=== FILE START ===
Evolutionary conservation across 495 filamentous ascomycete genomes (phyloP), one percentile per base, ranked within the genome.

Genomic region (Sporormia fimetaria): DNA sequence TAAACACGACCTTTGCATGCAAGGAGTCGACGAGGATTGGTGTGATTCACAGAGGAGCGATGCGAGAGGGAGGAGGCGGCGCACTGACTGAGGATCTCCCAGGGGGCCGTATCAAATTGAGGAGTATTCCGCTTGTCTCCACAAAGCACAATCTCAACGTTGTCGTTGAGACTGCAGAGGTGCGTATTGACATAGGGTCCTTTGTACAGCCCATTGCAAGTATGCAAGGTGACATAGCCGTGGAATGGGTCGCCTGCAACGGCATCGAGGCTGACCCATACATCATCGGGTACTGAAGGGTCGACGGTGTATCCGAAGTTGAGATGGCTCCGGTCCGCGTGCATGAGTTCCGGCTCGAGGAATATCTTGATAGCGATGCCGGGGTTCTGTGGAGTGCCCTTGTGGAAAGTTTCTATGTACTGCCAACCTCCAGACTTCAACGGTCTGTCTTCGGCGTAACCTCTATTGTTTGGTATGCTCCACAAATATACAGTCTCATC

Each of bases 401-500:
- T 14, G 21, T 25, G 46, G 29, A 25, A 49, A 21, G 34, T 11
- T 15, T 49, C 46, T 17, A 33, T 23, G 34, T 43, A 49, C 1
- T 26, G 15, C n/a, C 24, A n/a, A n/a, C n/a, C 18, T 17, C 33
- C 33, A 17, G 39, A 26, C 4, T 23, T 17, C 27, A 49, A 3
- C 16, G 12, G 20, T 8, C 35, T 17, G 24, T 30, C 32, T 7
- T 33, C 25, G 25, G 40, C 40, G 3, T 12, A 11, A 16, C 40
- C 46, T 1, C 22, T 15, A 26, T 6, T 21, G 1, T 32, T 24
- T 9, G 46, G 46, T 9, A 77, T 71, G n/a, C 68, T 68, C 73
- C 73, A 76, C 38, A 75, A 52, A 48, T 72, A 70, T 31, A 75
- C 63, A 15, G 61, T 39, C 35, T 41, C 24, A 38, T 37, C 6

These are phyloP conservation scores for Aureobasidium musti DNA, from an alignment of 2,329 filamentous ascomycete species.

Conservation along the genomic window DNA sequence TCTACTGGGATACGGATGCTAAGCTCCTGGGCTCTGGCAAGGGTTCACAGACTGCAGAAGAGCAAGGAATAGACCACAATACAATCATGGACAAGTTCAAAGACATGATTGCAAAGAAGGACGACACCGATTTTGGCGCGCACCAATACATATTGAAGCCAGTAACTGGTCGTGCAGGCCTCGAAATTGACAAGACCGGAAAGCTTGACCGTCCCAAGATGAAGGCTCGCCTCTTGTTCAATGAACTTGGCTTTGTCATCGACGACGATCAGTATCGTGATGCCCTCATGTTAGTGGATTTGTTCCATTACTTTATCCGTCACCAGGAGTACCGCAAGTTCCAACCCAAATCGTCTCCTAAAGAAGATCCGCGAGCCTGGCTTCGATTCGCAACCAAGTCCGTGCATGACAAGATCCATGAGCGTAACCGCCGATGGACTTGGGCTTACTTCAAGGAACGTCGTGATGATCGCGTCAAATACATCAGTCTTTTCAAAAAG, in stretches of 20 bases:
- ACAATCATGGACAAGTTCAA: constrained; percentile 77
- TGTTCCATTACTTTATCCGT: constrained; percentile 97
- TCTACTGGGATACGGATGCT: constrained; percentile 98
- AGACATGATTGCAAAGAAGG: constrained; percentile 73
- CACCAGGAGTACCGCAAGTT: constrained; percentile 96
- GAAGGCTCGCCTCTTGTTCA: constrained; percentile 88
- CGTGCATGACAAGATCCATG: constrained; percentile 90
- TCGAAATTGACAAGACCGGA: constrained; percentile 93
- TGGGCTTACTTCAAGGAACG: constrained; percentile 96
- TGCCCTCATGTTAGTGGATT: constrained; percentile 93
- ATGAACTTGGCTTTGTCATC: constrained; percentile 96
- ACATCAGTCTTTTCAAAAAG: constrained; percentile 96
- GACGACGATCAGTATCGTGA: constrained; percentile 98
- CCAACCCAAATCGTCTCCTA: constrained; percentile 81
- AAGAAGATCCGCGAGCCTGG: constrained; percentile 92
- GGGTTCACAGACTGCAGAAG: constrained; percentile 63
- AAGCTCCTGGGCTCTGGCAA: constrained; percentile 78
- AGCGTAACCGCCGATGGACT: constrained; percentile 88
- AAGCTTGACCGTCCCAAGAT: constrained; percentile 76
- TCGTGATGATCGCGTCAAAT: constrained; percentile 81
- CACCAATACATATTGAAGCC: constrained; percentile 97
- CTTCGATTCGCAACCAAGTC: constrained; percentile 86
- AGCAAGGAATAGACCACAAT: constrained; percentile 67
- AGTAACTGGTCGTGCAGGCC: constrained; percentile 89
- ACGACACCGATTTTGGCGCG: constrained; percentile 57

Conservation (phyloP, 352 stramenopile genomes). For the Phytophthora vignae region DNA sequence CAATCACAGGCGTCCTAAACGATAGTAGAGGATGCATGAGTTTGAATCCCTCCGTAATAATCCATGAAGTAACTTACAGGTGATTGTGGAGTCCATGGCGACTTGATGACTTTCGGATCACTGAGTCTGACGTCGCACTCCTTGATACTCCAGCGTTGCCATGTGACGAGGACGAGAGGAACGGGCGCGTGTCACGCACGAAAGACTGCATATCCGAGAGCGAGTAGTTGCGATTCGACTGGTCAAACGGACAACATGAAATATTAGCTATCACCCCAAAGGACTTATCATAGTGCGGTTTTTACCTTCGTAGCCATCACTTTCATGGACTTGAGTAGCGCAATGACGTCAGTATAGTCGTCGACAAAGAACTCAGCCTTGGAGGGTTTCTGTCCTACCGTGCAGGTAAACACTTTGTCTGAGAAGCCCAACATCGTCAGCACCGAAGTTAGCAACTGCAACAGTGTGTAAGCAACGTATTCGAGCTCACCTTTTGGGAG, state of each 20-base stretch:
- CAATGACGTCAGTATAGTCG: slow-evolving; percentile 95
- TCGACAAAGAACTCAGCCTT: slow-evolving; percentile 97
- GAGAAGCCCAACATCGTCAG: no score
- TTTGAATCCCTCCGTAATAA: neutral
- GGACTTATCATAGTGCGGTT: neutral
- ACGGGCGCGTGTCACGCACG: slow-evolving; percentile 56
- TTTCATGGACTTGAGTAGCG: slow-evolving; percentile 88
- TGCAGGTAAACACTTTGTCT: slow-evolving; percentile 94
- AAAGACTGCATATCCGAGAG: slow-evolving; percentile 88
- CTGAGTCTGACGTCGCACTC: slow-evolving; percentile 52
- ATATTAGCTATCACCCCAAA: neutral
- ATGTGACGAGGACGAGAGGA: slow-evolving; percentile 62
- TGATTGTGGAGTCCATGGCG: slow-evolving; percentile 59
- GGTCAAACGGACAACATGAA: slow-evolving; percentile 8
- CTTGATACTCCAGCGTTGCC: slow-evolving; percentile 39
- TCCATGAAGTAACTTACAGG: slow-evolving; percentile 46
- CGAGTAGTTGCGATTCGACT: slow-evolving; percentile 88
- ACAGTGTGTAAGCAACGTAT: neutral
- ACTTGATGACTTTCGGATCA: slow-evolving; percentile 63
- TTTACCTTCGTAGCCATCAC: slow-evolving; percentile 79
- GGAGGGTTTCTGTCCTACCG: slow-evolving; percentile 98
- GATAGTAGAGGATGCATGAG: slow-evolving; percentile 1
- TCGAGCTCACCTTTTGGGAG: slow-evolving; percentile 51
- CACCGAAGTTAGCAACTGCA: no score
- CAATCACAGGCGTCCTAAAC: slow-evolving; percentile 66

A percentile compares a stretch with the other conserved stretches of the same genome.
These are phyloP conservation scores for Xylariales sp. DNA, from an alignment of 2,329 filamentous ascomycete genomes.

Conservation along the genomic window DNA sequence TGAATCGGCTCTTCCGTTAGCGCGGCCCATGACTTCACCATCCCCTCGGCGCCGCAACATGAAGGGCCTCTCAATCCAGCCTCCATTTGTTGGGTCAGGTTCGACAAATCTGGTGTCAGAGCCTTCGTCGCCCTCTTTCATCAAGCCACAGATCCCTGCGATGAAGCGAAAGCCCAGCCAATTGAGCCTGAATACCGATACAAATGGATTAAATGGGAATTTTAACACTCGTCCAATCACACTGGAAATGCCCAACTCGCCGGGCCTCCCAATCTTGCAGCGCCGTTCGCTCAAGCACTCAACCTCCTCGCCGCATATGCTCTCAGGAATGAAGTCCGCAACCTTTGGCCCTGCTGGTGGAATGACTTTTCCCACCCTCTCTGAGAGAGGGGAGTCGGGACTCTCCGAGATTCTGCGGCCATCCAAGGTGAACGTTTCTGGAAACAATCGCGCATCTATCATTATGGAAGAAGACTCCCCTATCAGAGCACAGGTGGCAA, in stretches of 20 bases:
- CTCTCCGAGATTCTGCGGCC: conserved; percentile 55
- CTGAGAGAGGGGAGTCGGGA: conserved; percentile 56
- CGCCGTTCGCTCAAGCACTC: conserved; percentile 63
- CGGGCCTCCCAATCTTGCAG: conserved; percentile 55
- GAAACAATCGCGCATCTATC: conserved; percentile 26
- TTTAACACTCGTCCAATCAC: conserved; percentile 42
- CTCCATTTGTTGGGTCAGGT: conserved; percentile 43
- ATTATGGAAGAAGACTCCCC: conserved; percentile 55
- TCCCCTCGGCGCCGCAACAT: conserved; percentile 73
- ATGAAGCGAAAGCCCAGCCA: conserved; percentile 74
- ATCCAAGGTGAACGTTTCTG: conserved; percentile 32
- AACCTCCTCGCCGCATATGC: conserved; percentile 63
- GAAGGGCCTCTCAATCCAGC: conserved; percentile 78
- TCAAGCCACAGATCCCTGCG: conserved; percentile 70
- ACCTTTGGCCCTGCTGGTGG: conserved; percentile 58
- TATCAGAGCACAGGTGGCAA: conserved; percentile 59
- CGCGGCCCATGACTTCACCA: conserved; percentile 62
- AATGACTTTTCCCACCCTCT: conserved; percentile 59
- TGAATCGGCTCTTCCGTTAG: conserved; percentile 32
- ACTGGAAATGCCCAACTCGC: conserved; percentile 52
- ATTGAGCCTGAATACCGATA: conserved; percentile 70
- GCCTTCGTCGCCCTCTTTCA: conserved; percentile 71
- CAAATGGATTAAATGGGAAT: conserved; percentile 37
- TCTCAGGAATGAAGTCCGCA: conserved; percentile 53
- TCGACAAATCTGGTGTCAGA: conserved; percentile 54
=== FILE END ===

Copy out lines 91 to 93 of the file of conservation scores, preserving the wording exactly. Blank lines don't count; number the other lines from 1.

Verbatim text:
- GCCTTCGTCGCCCTCTTTCA: conserved; percentile 71
- CAAATGGATTAAATGGGAAT: conserved; percentile 37
- TCTCAGGAATGAAGTCCGCA: conserved; percentile 53